This is the second installment of the two sermons I’m doing this year on “The Meanings of Ministry.” I gave the first one back in the fall when you were in a much earlier phase of your search process for a settled minister. Your cottage meetings were well underway at that point, giving you the opportunity to offer your Search Committee feedback and ideas as to the kind of minister you felt would serve you best in the years ahead. Now, some four to five months later, and after countless hours put in by your Search Team, you’ll be learning of the outcome of their efforts very soon.
In that sermon last fall, to pick up a few pieces of it, I stressed that ministry, in our free-church tradition, is not something a minister “does to” a congregation. Ministry is what happens in the inter-action, in the inter-play, between the minister and the congregation she or he serves; with each fulfilling their respective roles. This is the thread I want to pick up this morning.
What I first want to offer, for the next little bit of time, are what have come to be my four pillars of ministry. They apply, I feel, to both ministers and congregations alike as they pursue a shared mission and live out a shared covenant. I first came across them in the early years of my ministry with the Nashua UU congregation. I hit a rather serious rough patch in getting myself launched there. It happens; no minister or congregation are ever completely immune to the occasional rough patch. So I took part of a summer—back in the early 1990s—to step back a do and little self-inventory as to what I felt I needed to do to get myself in a better place with the congregation I was serving. There were some congregational currents over which I had little or no control, but I could still focus on the things I could do to put our shared ministry in a better place.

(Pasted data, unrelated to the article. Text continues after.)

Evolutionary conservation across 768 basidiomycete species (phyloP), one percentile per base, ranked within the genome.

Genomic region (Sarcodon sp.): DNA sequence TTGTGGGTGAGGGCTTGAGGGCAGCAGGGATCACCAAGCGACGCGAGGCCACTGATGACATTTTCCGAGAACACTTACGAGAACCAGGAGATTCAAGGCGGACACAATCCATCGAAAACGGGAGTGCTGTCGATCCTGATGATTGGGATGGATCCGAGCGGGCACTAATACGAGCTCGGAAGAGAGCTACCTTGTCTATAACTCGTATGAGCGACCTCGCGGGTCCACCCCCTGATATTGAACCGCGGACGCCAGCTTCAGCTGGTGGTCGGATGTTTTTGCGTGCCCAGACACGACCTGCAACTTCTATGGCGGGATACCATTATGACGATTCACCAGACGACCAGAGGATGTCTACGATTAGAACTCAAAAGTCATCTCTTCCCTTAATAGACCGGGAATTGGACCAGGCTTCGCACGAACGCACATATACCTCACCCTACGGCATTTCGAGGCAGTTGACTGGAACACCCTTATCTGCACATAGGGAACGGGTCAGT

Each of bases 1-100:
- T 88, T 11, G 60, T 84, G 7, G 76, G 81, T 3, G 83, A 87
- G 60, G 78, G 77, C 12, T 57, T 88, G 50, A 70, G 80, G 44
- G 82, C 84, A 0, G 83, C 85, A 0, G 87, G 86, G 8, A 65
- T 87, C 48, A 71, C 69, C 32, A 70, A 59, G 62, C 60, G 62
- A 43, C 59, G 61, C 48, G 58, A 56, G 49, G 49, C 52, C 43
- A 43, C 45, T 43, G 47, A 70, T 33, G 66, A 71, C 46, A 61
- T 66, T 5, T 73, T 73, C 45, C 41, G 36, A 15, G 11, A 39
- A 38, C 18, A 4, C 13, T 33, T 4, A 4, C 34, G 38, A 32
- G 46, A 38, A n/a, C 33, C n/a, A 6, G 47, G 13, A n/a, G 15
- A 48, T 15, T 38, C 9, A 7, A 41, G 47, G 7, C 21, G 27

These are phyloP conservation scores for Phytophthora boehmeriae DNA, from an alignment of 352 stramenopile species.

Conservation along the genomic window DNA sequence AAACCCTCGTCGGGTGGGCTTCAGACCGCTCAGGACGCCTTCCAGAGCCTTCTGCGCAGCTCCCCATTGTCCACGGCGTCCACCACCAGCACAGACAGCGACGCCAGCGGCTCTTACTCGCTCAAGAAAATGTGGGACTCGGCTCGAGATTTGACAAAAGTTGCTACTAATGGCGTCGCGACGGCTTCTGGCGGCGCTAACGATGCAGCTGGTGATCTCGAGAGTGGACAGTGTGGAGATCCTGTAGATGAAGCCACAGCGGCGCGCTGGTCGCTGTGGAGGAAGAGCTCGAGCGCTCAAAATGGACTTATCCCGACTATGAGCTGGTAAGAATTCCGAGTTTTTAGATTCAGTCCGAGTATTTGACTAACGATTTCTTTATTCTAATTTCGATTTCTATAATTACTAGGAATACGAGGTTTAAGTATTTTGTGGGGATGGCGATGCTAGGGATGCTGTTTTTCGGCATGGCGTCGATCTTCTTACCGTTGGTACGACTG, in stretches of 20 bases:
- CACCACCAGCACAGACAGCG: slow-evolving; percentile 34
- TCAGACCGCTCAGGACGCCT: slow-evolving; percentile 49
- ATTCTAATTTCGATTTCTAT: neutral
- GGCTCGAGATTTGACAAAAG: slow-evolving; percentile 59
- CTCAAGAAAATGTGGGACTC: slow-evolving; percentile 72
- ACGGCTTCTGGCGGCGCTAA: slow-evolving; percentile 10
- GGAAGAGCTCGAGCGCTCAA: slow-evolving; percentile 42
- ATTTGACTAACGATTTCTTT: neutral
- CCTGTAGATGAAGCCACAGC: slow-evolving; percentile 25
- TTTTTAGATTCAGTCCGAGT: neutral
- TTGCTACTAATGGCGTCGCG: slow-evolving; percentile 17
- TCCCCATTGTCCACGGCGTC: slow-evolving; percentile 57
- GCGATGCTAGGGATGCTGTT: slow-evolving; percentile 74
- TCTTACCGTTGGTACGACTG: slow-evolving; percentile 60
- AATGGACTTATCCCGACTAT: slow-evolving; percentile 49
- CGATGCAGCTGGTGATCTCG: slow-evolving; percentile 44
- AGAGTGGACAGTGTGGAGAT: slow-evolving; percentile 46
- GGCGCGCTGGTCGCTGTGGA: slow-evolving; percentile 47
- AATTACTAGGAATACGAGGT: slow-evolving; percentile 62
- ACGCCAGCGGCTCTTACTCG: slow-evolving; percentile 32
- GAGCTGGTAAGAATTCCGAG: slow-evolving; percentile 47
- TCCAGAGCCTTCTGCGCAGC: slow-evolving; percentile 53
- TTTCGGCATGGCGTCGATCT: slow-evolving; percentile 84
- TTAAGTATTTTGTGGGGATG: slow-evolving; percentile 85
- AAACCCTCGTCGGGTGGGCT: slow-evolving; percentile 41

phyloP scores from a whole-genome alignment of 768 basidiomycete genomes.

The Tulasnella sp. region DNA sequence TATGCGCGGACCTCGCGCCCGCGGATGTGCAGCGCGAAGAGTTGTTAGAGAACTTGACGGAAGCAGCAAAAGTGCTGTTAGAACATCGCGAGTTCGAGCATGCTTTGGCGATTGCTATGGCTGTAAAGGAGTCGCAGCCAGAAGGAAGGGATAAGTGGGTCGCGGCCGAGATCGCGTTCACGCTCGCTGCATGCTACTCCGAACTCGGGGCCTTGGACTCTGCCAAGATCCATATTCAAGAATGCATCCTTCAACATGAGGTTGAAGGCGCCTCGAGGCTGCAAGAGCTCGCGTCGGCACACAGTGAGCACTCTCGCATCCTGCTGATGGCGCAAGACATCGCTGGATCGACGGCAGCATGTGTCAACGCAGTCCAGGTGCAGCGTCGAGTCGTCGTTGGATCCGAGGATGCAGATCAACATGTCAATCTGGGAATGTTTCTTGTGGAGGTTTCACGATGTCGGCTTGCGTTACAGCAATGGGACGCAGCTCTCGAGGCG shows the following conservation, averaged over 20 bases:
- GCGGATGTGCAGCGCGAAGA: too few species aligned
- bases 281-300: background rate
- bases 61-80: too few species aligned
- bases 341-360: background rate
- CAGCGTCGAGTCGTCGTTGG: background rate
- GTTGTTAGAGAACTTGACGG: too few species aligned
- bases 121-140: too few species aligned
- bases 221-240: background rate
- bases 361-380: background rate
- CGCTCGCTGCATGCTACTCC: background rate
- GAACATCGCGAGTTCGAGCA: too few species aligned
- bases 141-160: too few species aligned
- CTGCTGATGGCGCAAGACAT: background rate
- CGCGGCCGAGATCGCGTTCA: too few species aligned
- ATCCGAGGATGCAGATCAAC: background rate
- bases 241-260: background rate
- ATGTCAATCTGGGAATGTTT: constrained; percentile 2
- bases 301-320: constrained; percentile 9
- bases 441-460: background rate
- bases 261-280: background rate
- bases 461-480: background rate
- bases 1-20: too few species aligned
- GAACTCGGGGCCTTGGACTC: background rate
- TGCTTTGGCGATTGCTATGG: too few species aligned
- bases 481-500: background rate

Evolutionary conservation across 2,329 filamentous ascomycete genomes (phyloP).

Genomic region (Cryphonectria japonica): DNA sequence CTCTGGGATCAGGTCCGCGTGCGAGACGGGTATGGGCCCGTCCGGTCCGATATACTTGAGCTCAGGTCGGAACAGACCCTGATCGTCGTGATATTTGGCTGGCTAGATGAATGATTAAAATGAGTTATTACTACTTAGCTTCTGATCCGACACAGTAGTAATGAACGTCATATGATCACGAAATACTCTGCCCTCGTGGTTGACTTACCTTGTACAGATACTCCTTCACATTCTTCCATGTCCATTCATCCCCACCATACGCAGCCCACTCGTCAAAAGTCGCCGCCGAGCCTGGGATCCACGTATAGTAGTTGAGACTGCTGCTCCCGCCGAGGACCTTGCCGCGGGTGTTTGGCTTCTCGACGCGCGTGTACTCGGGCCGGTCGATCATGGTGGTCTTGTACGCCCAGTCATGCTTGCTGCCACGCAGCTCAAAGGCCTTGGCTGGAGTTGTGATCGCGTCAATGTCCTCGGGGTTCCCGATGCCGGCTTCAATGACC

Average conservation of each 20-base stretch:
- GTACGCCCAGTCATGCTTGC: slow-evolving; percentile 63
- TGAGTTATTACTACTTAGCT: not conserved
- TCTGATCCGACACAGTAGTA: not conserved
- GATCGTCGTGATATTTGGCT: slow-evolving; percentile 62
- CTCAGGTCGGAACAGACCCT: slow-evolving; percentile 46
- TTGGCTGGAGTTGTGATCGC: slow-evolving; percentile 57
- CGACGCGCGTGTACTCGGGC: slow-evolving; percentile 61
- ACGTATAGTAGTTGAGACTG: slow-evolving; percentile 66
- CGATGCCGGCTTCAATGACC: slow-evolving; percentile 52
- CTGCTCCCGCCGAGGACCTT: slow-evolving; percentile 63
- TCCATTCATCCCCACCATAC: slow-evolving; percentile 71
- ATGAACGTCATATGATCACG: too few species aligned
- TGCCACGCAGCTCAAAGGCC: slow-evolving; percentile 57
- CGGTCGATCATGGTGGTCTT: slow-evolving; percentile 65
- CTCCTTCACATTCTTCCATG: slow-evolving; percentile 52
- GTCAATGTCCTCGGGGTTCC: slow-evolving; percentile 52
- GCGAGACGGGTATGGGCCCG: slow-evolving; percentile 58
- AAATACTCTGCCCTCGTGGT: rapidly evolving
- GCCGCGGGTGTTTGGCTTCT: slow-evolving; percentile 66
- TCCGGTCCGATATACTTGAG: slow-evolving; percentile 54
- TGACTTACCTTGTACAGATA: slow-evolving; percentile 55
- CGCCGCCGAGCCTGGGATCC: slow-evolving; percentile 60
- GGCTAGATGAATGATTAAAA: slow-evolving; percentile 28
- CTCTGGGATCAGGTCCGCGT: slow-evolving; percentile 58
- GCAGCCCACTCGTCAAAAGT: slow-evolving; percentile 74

One Sunday during that pivotal summer I attended a Sunday service at one of Boston’s UU Churches—Kings Chapel. I’d originally intended it as a way of filling up some time before a Red Sox game at Fenway Park I had a ticket for in the afternoon. I do not especially resonate with the theology or style of worship at Kings Chapel, but there is something about its ornate setting that draws me to it on occasion.
As it is, I’ve completely forgotten everything about the Sox game—but I still remember the sermon I heard that morning. It was one of those gifts you sometimes get right when you need it. The speaker’s topic was about four basic rules or maxims for living a meaningful life. As I listened to what he had to say, it occurred to me that they are also four basic guideposts, or four bases to be touched if you will, for having a good ministry. They are printed in your Order of Service for today: Show Up; Tell the Truth; Do What You Do With Intensity; and Don’t Get Attached To Outcomes.